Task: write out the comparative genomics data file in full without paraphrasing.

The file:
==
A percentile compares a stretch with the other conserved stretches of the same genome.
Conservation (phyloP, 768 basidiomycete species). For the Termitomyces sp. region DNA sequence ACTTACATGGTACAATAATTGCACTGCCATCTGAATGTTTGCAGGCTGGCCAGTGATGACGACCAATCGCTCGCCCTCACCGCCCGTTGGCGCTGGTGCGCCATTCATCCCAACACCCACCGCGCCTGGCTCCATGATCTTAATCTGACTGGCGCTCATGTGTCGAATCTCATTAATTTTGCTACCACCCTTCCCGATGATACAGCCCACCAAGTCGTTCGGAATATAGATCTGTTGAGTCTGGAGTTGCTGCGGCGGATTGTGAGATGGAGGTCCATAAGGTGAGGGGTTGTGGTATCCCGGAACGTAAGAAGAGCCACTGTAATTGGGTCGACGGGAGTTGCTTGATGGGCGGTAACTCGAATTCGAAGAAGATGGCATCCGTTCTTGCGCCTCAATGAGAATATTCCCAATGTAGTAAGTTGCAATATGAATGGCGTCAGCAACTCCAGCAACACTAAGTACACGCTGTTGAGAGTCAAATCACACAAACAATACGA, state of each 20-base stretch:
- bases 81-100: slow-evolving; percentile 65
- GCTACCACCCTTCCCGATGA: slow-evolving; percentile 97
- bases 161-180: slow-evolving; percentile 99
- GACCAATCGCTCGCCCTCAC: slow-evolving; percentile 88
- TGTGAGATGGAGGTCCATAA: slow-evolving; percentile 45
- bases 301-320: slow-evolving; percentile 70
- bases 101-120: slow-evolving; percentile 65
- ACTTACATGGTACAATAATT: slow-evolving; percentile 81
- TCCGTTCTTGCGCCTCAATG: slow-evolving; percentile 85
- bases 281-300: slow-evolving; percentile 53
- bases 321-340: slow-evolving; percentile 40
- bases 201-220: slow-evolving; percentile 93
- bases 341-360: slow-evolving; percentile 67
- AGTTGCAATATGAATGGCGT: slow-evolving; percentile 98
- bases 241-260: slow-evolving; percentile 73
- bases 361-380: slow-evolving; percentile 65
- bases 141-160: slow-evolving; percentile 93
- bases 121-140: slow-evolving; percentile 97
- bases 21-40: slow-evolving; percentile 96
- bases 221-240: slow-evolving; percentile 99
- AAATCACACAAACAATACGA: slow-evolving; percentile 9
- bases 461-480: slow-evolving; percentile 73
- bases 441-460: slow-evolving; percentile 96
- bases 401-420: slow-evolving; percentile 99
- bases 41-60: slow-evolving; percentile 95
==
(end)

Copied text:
A percentile compares a stretch with the other conserved stretches of the same genome.
Conservation (phyloP, 768 basidiomycete species). For the Termitomyces sp. region DNA sequence ACTTACATGGTACAATAATTGCACTGCCATCTGAATGTTTGCAGGCTGGCCAGTGATGACGACCAATCGCTCGCCCTCACCGCCCGTTGGCGCTGGTGCGCCATTCATCCCAACACCCACCGCGCCTGGCTCCATGATCTTAATCTGACTGGCGCTCATGTGTCGAATCTCATTAATTTTGCTACCACCCTTCCCGATGATACAGCCCACCAAGTCGTTCGGAATATAGATCTGTTGAGTCTGGAGTTGCTGCGGCGGATTGTGAGATGGAGGTCCATAAGGTGAGGGGTTGTGGTATCCCGGAACGTAAGAAGAGCCACTGTAATTGGGTCGACGGGAGTTGCTTGATGGGCGGTAACTCGAATTCGAAGAAGATGGCATCCGTTCTTGCGCCTCAATGAGAATATTCCCAATGTAGTAAGTTGCAATATGAATGGCGTCAGCAACTCCAGCAACACTAAGTACACGCTGTTGAGAGTCAAATCACACAAACAATACGA, state of each 20-base stretch:
- bases 81-100: slow-evolving; percentile 65
- GCTACCACCCTTCCCGATGA: slow-evolving; percentile 97
- bases 161-180: slow-evolving; percentile 99
- GACCAATCGCTCGCCCTCAC: slow-evolving; percentile 88
- TGTGAGATGGAGGTCCATAA: slow-evolving; percentile 45
- bases 301-320: slow-evolving; percentile 70
- bases 101-120: slow-evolving; percentile 65
- ACTTACATGGTACAATAATT: slow-evolving; percentile 81
- TCCGTTCTTGCGCCTCAATG: slow-evolving; percentile 85
- bases 281-300: slow-evolving; percentile 53
- bases 321-340: slow-evolving; percentile 40
- bases 201-220: slow-evolving; percentile 93
- bases 341-360: slow-evolving; percentile 67
- AGTTGCAATATGAATGGCGT: slow-evolving; percentile 98
- bases 241-260: slow-evolving; percentile 73
- bases 361-380: slow-evolving; percentile 65
- bases 141-160: slow-evolving; percentile 93
- bases 121-140: slow-evolving; percentile 97
- bases 21-40: slow-evolving; percentile 96
- bases 221-240: slow-evolving; percentile 99
- AAATCACACAAACAATACGA: slow-evolving; percentile 9
- bases 461-480: slow-evolving; percentile 73
- bases 441-460: slow-evolving; percentile 96
- bases 401-420: slow-evolving; percentile 99
- bases 41-60: slow-evolving; percentile 95